Keratoconus is degeneration of the structure of the cornea. The cornea is the clear tissue covering the front of the eye.
The shape of the cornea slowly changes from the normal round shape to a cone shape.
Causes, incidence, and risk factors
The cause is unknown, but the tendency to develop keratoconus is probably present from birth. Keratoconus is thought to involve a defect in collagen, the tissue that makes up most of the cornea.
Some researchers believe that allergy and eye rubbing may play a role.
Also, there is an association between keratoconus and Down syndrome.
The earliest symptom is subtle blurring of vision that cannot be corrected with glasses. (Vision can generally be corrected to 20/20 with rigid, gas-permeable contact lenses.)
Most people who develop keratoconus start out nearsighted. The nearsightedness tends to become worse over time.
Signs and tests
Keratoconus is often discovered during adolescence. It can usually be diagnosed with slit-lamp examination of the cornea. The most accurate test is called corneal topography, which creates a map of the curve of the cornea.
When keratoconus is advanced, the cornea will be thinner at the point of the cone. This can be measured with a painless test called pachymetry.
Contact lenses are the main treatment for most patients with keratoconus. Severe cases may require corneal transplantation as a last resort.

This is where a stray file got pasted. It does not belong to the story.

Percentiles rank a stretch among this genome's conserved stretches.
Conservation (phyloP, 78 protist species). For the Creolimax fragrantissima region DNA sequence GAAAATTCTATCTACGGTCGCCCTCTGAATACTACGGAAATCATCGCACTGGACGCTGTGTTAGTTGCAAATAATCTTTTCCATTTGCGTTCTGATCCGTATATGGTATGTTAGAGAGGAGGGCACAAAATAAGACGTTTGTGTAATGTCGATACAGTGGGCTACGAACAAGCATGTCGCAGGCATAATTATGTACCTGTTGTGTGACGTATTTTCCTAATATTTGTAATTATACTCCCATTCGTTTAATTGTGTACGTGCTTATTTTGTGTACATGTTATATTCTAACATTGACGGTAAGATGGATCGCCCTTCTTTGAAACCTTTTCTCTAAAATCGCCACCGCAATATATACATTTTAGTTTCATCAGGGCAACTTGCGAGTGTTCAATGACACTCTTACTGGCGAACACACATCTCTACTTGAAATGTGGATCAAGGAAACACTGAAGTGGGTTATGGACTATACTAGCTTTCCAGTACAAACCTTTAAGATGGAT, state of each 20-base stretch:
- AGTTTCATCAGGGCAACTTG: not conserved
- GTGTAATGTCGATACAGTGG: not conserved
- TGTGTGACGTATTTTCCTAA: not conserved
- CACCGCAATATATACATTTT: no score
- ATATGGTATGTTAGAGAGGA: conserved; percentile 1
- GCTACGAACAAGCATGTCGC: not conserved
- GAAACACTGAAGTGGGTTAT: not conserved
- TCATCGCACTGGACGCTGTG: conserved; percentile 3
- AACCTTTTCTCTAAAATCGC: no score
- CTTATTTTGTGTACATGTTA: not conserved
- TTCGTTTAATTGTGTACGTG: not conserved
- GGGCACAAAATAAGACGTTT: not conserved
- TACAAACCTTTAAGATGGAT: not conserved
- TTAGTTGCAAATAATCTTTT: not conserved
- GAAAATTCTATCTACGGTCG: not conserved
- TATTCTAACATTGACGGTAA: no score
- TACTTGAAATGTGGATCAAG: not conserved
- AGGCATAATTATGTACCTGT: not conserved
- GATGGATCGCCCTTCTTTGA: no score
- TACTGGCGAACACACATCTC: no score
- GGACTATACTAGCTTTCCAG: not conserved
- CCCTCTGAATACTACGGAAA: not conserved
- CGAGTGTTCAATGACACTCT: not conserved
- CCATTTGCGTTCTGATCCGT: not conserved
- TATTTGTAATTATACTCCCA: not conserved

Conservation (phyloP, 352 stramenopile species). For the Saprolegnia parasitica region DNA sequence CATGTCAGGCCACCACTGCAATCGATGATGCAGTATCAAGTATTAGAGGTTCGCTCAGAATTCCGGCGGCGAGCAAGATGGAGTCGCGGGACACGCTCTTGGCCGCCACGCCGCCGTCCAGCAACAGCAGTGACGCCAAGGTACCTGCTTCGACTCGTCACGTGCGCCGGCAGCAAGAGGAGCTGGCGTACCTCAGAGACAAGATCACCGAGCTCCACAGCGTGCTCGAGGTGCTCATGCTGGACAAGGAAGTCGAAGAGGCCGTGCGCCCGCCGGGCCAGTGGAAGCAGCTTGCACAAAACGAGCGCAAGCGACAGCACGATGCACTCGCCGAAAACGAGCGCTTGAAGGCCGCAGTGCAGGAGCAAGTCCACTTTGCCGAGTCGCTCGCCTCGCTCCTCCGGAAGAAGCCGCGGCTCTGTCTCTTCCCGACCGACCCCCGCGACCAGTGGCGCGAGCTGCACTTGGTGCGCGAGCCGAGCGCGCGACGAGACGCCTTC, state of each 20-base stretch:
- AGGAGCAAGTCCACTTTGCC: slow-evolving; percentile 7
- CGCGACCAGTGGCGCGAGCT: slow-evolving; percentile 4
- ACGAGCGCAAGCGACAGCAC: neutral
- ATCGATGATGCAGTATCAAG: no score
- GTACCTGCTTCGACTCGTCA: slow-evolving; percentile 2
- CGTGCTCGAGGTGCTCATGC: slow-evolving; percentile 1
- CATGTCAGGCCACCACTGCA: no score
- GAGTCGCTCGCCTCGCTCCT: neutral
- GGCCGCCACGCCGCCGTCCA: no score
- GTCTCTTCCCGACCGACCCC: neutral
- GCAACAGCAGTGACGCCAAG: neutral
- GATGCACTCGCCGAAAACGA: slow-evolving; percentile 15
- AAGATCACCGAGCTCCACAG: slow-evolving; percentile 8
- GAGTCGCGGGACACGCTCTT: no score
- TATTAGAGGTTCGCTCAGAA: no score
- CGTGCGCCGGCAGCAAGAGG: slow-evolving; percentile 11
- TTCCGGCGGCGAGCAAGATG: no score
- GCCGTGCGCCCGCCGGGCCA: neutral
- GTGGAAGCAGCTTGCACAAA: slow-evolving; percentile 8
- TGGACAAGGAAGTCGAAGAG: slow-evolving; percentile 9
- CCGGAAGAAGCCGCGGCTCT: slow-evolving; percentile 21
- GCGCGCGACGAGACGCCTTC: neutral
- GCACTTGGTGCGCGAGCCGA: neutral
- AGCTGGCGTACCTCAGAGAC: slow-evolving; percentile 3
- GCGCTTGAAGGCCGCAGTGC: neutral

The following newer technologies may delay or prevent the need for corneal transplantation:
- Using high-frequency radio energy or corneal implants called intracorneal ring segments, the shape of the cornea can be changed so that vision with contact lenses is improved.
- An experimental treatment called corneal cross-linking, which will soon be available, causes the cornea to become hard and stops the condition from getting worse. The cornea can then be reshaped with laser vision correction.
In most cases vision can be corrected with rigid gas-permeable contact lenses.
If corneal transplantation is needed, results are usually good. The recovery period can be long, and patients often still need contact lenses.
There is a risk of rejection after corneal transplantation, but the risk is much lower than with other organ transplants.
Patients with even borderline keratoconus should not have laser vision correction. Corneal topography is done before laser vision correction to rule out people with this condition.
Calling your health care provider
Young persons whose vision cannot be corrected to 20/20 with glasses should be evaluated by an eye doctor experienced with keratoconus.
There are no preventive measures. Some specialists believe that patients with keratoconus should have their eye allergies aggressively treated and should be instructed not to rub their eyes.
Jain A, Paulus YM, Cockerham GC, Kenyon KR. Keratoconus and other noninflammatory corneal thinning disorders. In: Tasman W, Jaeger EA, eds. Duane's Ophthalmology. 19th ed. Philadelphia, Pa: Lippincott Williams & Wilkins; 2009:chap 16C.
Sugar J, Wadia HP. Keratoconus and other ectasias. In: Yanoff M, Duker JS, eds. Ophthalmology. 3rd ed. St. Louis, Mo: Mosby Elsevier; 2008:chap 4.18.
Reviewed By: Linda J. vorvick, MD, Medical Director, MEDEX Northwest Division of Physician Assistant Studies, University of Washington, School of Medicine; and Franklin W. Lusby, MD, Ophthalmologist, Lusby Vision Institute, La Jolla, California. Also reviewed by David Zieve, MD, MHA, Medical Director, A.D.A.M., Inc.